Join us for the 4th Multi-National Conference on ethics, and the past and future of the Columbia River
Revelstoke: One River – Ethics Matter
More about the Revelstoke ethics conference
SATURDAY, MAY 13, 8:00 A.M. TO 4:15 P.M.
Community Centre, Revelstoke
RSVP with Laura Stovel: firstname.lastname@example.org 250.814-8971
(Conference is free, and lunch is provided)
8:30 Welcome & Introduction
- Welcome: Mark McKee, Mayor of Revelstoke
- Opening Remarks: Bishop John Corriveau, OFM Cap, Nelson Diocese, Roman Catholic Church
- Prayer: Michelle Cole, chair of the Aboriginal Education Committee of School District 19
About the conference series:
- John Osborn MD – conference history, hospital ethics model: bedside to streamside
- The Rev. W. Thomas Soeldner, South African model in response to apartheid, Columbia River Pastoral Letter
9:10 Rivers of Our Moment
Water is life. The Columbia River watershed, an area the size of France, is one of the most remarkable river systems on earth.
– What are foundational ethical relationships between humans and water — in Judeo-Christian tradition, and an indigenous world view (including salmon)?
- John Privett, Archbishop of Kootenay and Metropolitan of British Columbia and Yukon, Anglican Church of Canada
- Jeannette Armstrong, author, educator, artist, and activist involved with the En’owkin Centre
Moderator: Sandra Luke, Chair, Ktunaxa Lands and Resource Council, Council member, Lower Kootenay Indian Band
——– 10:00 Break ——–
10:15 Rivers Through Our Memory
The Columbia River was once among the richest salmon rivers on earth, including 100-pound “June hogs” swimming 1240 miles to Columbia Lake at the headwaters. In the span of two centuries profound changes have come to the Columbia River Basin starting with epidemics and then first encounters with the British (David Thompson) and the Americans (Lewis and Clark).
The dam-building era transformed the river into a series of slack-water pools and dams plugged into an electric grid, providing flood management for lucrative floodplain development in Portland while permanently flooding homelands of the Upper Columbia.
Consequences have been wrenching: extirpating salmon, forcing 2300 people from their homes mostly in the Arrow Lakes region, and exchanging wildlife-rich river valleys and agricultural districts in the Upper Columbia for mud flats plagued by dust storms.
- DR Michel – Sinixt/Arrow Lakes voice
- Chief Chad Eneas – Okanagan National Alliance voice
- Bonnie Leonard – Secwepemc voice (Tribal Director, Shuswap Nation Tribal Council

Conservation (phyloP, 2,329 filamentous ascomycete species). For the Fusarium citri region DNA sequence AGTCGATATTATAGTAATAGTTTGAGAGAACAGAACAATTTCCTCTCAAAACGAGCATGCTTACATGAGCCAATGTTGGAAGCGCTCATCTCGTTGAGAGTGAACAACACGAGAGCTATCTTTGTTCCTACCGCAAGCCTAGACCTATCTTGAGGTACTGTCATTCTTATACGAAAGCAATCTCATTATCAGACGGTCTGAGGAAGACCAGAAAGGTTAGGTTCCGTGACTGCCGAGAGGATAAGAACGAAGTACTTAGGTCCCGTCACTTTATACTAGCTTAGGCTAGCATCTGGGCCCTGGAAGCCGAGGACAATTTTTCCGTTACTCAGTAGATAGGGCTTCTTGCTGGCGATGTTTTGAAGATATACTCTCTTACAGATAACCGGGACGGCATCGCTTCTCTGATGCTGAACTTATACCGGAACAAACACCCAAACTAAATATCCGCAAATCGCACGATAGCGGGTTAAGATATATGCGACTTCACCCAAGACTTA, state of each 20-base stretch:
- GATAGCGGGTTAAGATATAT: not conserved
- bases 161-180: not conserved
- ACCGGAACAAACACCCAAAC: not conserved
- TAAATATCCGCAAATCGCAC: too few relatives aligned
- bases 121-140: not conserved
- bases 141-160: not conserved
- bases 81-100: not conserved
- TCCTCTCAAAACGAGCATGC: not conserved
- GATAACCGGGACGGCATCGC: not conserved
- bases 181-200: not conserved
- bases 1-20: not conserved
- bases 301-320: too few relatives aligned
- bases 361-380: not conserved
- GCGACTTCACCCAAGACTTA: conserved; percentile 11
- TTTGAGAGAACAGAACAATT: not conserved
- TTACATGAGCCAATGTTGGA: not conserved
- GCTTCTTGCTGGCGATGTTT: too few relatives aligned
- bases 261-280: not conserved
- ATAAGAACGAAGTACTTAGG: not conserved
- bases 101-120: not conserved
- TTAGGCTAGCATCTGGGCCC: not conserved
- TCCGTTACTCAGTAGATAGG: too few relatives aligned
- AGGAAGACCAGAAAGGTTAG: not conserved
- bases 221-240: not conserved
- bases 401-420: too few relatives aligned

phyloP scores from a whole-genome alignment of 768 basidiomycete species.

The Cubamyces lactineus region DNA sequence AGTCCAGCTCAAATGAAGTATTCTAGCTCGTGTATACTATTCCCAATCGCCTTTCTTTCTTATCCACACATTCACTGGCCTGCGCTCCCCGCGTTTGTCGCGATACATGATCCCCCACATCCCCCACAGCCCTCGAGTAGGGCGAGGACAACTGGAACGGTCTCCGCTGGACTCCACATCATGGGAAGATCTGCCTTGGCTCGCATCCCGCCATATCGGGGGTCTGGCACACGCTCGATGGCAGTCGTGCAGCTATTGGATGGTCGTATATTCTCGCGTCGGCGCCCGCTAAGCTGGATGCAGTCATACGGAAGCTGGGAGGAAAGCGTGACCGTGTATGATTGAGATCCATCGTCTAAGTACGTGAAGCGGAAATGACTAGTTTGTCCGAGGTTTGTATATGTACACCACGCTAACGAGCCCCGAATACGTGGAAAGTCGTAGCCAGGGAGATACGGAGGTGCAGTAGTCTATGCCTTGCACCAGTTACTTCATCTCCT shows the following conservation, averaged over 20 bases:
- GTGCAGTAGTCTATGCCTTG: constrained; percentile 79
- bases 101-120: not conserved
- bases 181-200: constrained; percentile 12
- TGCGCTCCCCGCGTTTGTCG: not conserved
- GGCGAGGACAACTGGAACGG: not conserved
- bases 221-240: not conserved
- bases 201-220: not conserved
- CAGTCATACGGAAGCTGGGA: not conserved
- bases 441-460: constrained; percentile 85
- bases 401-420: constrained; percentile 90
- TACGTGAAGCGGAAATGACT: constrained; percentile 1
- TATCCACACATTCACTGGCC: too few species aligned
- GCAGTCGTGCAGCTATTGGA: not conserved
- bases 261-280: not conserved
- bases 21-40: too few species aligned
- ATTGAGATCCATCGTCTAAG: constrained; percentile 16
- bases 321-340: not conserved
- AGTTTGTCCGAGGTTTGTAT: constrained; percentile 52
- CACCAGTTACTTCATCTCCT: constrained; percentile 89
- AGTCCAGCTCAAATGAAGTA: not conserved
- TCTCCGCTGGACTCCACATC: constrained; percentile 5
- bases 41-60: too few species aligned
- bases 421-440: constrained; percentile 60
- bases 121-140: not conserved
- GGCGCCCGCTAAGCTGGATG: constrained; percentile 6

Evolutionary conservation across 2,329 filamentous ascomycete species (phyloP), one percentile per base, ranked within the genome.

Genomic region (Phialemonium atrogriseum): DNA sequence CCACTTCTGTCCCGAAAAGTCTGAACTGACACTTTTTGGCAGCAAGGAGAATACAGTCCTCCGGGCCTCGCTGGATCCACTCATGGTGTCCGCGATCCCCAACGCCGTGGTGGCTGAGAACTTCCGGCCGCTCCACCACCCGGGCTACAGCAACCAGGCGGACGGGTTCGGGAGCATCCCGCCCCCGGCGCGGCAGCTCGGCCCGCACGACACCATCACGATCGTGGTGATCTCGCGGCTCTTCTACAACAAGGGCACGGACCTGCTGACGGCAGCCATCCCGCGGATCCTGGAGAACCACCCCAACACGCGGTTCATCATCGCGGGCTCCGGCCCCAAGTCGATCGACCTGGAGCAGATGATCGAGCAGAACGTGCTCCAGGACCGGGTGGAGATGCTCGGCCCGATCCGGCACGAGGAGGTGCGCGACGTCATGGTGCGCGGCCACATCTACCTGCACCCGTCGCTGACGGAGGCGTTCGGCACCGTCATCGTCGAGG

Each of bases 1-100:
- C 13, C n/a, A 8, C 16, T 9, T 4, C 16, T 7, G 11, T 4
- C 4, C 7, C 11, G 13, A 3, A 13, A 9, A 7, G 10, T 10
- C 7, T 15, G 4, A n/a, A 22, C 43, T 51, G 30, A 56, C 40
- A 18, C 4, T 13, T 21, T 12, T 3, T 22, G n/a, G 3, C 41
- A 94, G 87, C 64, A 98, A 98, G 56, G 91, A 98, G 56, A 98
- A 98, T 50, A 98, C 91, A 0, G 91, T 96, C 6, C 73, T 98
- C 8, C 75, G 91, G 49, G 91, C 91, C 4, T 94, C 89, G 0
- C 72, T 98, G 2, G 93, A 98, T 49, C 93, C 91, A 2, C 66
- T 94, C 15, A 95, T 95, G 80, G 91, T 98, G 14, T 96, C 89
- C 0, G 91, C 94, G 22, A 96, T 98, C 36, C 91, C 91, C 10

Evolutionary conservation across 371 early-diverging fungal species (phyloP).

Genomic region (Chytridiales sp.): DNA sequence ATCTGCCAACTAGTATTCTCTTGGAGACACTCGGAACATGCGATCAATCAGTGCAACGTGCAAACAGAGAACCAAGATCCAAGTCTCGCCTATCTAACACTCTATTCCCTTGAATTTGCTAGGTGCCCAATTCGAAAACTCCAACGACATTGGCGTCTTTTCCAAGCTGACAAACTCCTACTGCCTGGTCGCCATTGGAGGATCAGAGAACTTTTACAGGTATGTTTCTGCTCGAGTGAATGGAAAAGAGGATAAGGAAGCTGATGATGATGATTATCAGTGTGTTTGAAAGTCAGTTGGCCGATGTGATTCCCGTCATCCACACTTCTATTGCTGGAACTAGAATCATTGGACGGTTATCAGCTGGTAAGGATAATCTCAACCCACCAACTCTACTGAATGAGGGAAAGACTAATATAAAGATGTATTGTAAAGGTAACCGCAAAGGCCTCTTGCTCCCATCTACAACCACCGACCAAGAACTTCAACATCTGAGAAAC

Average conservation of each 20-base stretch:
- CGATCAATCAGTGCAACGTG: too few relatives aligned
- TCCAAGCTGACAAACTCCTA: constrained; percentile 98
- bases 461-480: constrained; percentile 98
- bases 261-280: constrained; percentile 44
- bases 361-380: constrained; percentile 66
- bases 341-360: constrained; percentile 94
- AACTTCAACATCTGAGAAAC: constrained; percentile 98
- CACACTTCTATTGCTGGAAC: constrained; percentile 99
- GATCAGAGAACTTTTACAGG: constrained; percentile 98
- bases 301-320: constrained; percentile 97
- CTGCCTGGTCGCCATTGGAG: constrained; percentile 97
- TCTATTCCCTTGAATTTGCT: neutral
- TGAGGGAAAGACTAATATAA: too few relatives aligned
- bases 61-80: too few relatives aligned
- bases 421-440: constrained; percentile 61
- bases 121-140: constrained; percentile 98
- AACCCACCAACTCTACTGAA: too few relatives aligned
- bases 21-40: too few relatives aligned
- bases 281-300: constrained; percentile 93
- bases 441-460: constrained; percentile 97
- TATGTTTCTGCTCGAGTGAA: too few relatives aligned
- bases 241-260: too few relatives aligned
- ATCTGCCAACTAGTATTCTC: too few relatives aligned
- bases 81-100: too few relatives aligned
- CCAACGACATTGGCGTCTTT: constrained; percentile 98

- Crystal Spicer – on 2300 people who lost their homes and way of life from Treaty dams
Moderator: Angus Graeme, President and CEO, Selkirk College
——— 12:00 Lunch (provided) ———
1:00 Rivers of Our Vision
Decisions about the Columbia River need to remember the past, including the wrenching impacts of the dam-building era, and anticipate a future of unfolding climate change.
- What are likely impacts of climate change on the Upper Columbia?
- Why are the cold, abundant waters of the Upper Columbia especially important to the entire Columbia River and salmon survival?
- What is the Columbia River Treaty, and opportunities to modernize that Treaty?
- Are there creative options for multi-national governance of the Columbia River that gives voice to the common good?
- What are the opportunities to restore salmon to the mainstem Columbia River blocked by 2 dams in the U.S.: Chief Joseph dam and Grand Coulee dam?
- Cindy Pearce – Climate Change
- Jay Johnson – Columbia River Treaty (ONA Chief Negotiator and Sr. Policy Advisory)
- Bill Green – Columbia River governance (Director, Canadian Columbia River Intertribal Fisheries Commission)
- DR Michel – restoring salmon above Grand Coulee dam (Executive Director, Upper Columbia United Tribes)
Moderator: Bonnie Leonard
——– 2:30 Break ——–
2:40 Rivers as Our Responsibility
The dam-building era is notable for repeated ethical failures to consult with people of the Columbia Basin who are impacted by government decisions, including First Nations and tribes, as well as thousands of settlers forced from their homes Great injustices were done and are perpetuated under the existing river governance of the Columbia River Treaty.
- What coordinated actions do we take to heal a region (both sides of the border) that has been sacrificed in history and largely for economic gain elsewhere?
- What can people of the Columbia Basin learn from salmon continuing to return to the Okanagan River?
- Given past damage and unfolding climate change, how do we advance the Pastoral Letter’s call to recognize our stewardship responsibilities “to effect a spiritual, social, and ecological transformation of the watershed”
- How do we better recognize and build upon the strengths from the indigenous connections to the river from time immemorial to effect our ethical duties to transcend political boundaries to include the whole river?
- Promoting justice and stewardship: how do we better support and empower impacted people willing to speak for the river and the common good who themselves are isolated from centers of political power and decision-making?
- Rosalie Wilson-Yazzie, Okanagan National Alliance
- The Rev. Greg Powell, Chair, Kootenay Presbytery
- Ariel McDowell, principal of aboriginal education, School District 19, principal of Columbia Park Elementary School
- Jody Lownds, President, North Columbia Environmental Society
Moderator: Hailey Ross, Executive Director, Columbia Mountains Institute of Applied Ecology